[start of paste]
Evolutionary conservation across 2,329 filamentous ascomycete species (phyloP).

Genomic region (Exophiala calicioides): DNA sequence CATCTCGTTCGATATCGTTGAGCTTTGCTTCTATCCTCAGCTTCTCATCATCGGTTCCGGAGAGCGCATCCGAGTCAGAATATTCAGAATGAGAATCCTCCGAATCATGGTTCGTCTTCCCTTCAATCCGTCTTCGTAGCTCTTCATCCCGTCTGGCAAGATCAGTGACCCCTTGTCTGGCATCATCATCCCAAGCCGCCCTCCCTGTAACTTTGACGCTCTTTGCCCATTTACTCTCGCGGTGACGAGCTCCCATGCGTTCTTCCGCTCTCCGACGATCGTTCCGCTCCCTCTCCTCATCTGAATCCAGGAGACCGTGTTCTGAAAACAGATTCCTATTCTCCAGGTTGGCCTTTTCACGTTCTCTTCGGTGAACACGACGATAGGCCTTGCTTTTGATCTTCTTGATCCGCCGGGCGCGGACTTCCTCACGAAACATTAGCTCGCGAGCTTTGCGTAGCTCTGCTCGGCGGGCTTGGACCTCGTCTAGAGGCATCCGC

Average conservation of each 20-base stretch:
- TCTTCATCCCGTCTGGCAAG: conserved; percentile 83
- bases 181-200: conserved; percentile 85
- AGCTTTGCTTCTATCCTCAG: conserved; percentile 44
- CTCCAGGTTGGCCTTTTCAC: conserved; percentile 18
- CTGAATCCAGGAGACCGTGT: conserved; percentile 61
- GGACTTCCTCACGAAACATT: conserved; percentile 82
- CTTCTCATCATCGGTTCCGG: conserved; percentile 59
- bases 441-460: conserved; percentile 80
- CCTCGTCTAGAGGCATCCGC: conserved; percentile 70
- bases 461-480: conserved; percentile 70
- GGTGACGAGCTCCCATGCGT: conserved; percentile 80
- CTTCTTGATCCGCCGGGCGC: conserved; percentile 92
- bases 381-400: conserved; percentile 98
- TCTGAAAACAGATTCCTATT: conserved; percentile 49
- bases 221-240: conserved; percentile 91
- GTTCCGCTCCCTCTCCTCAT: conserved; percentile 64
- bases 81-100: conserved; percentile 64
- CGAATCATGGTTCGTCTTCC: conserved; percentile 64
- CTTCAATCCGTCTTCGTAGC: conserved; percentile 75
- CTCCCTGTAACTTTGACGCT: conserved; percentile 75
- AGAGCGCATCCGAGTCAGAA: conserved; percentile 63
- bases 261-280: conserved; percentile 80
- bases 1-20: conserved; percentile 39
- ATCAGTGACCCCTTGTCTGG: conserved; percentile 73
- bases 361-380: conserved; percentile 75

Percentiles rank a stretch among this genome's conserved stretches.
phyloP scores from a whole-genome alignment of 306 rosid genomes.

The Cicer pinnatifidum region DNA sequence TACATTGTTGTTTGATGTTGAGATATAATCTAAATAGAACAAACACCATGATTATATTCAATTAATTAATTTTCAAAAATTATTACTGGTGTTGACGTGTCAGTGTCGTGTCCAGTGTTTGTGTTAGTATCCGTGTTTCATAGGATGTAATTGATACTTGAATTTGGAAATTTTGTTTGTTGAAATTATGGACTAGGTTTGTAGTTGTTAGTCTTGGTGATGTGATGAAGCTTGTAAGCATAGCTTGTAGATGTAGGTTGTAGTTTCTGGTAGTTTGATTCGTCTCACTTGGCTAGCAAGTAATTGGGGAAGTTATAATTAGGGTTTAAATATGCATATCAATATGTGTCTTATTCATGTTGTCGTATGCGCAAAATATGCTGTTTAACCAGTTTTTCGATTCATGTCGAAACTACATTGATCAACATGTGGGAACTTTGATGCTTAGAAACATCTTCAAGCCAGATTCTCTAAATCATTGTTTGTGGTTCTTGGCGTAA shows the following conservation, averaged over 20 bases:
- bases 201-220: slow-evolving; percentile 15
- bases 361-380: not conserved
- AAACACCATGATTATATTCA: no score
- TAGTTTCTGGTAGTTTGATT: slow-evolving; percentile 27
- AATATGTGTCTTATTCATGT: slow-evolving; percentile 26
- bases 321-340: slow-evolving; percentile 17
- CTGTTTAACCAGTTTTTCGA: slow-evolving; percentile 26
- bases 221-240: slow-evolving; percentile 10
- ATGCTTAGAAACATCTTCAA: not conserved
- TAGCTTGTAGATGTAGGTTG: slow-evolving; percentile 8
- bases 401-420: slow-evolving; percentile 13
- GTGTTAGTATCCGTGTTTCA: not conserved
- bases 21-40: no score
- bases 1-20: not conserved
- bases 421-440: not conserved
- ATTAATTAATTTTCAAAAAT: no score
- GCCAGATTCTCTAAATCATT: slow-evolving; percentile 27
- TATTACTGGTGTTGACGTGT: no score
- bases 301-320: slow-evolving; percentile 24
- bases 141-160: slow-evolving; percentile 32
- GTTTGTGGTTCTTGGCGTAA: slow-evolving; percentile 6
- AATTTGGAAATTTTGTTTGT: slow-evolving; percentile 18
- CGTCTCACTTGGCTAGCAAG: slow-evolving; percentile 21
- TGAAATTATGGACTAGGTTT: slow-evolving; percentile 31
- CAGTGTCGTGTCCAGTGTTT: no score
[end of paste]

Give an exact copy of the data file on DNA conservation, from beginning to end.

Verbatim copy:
Evolutionary conservation across 2,329 filamentous ascomycete species (phyloP).

Genomic region (Exophiala calicioides): DNA sequence CATCTCGTTCGATATCGTTGAGCTTTGCTTCTATCCTCAGCTTCTCATCATCGGTTCCGGAGAGCGCATCCGAGTCAGAATATTCAGAATGAGAATCCTCCGAATCATGGTTCGTCTTCCCTTCAATCCGTCTTCGTAGCTCTTCATCCCGTCTGGCAAGATCAGTGACCCCTTGTCTGGCATCATCATCCCAAGCCGCCCTCCCTGTAACTTTGACGCTCTTTGCCCATTTACTCTCGCGGTGACGAGCTCCCATGCGTTCTTCCGCTCTCCGACGATCGTTCCGCTCCCTCTCCTCATCTGAATCCAGGAGACCGTGTTCTGAAAACAGATTCCTATTCTCCAGGTTGGCCTTTTCACGTTCTCTTCGGTGAACACGACGATAGGCCTTGCTTTTGATCTTCTTGATCCGCCGGGCGCGGACTTCCTCACGAAACATTAGCTCGCGAGCTTTGCGTAGCTCTGCTCGGCGGGCTTGGACCTCGTCTAGAGGCATCCGC

Average conservation of each 20-base stretch:
- TCTTCATCCCGTCTGGCAAG: conserved; percentile 83
- bases 181-200: conserved; percentile 85
- AGCTTTGCTTCTATCCTCAG: conserved; percentile 44
- CTCCAGGTTGGCCTTTTCAC: conserved; percentile 18
- CTGAATCCAGGAGACCGTGT: conserved; percentile 61
- GGACTTCCTCACGAAACATT: conserved; percentile 82
- CTTCTCATCATCGGTTCCGG: conserved; percentile 59
- bases 441-460: conserved; percentile 80
- CCTCGTCTAGAGGCATCCGC: conserved; percentile 70
- bases 461-480: conserved; percentile 70
- GGTGACGAGCTCCCATGCGT: conserved; percentile 80
- CTTCTTGATCCGCCGGGCGC: conserved; percentile 92
- bases 381-400: conserved; percentile 98
- TCTGAAAACAGATTCCTATT: conserved; percentile 49
- bases 221-240: conserved; percentile 91
- GTTCCGCTCCCTCTCCTCAT: conserved; percentile 64
- bases 81-100: conserved; percentile 64
- CGAATCATGGTTCGTCTTCC: conserved; percentile 64
- CTTCAATCCGTCTTCGTAGC: conserved; percentile 75
- CTCCCTGTAACTTTGACGCT: conserved; percentile 75
- AGAGCGCATCCGAGTCAGAA: conserved; percentile 63
- bases 261-280: conserved; percentile 80
- bases 1-20: conserved; percentile 39
- ATCAGTGACCCCTTGTCTGG: conserved; percentile 73
- bases 361-380: conserved; percentile 75

Percentiles rank a stretch among this genome's conserved stretches.
phyloP scores from a whole-genome alignment of 306 rosid genomes.

The Cicer pinnatifidum region DNA sequence TACATTGTTGTTTGATGTTGAGATATAATCTAAATAGAACAAACACCATGATTATATTCAATTAATTAATTTTCAAAAATTATTACTGGTGTTGACGTGTCAGTGTCGTGTCCAGTGTTTGTGTTAGTATCCGTGTTTCATAGGATGTAATTGATACTTGAATTTGGAAATTTTGTTTGTTGAAATTATGGACTAGGTTTGTAGTTGTTAGTCTTGGTGATGTGATGAAGCTTGTAAGCATAGCTTGTAGATGTAGGTTGTAGTTTCTGGTAGTTTGATTCGTCTCACTTGGCTAGCAAGTAATTGGGGAAGTTATAATTAGGGTTTAAATATGCATATCAATATGTGTCTTATTCATGTTGTCGTATGCGCAAAATATGCTGTTTAACCAGTTTTTCGATTCATGTCGAAACTACATTGATCAACATGTGGGAACTTTGATGCTTAGAAACATCTTCAAGCCAGATTCTCTAAATCATTGTTTGTGGTTCTTGGCGTAA shows the following conservation, averaged over 20 bases:
- bases 201-220: slow-evolving; percentile 15
- bases 361-380: not conserved
- AAACACCATGATTATATTCA: no score
- TAGTTTCTGGTAGTTTGATT: slow-evolving; percentile 27
- AATATGTGTCTTATTCATGT: slow-evolving; percentile 26
- bases 321-340: slow-evolving; percentile 17
- CTGTTTAACCAGTTTTTCGA: slow-evolving; percentile 26
- bases 221-240: slow-evolving; percentile 10
- ATGCTTAGAAACATCTTCAA: not conserved
- TAGCTTGTAGATGTAGGTTG: slow-evolving; percentile 8
- bases 401-420: slow-evolving; percentile 13
- GTGTTAGTATCCGTGTTTCA: not conserved
- bases 21-40: no score
- bases 1-20: not conserved
- bases 421-440: not conserved
- ATTAATTAATTTTCAAAAAT: no score
- GCCAGATTCTCTAAATCATT: slow-evolving; percentile 27
- TATTACTGGTGTTGACGTGT: no score
- bases 301-320: slow-evolving; percentile 24
- bases 141-160: slow-evolving; percentile 32
- GTTTGTGGTTCTTGGCGTAA: slow-evolving; percentile 6
- AATTTGGAAATTTTGTTTGT: slow-evolving; percentile 18
- CGTCTCACTTGGCTAGCAAG: slow-evolving; percentile 21
- TGAAATTATGGACTAGGTTT: slow-evolving; percentile 31
- CAGTGTCGTGTCCAGTGTTT: no score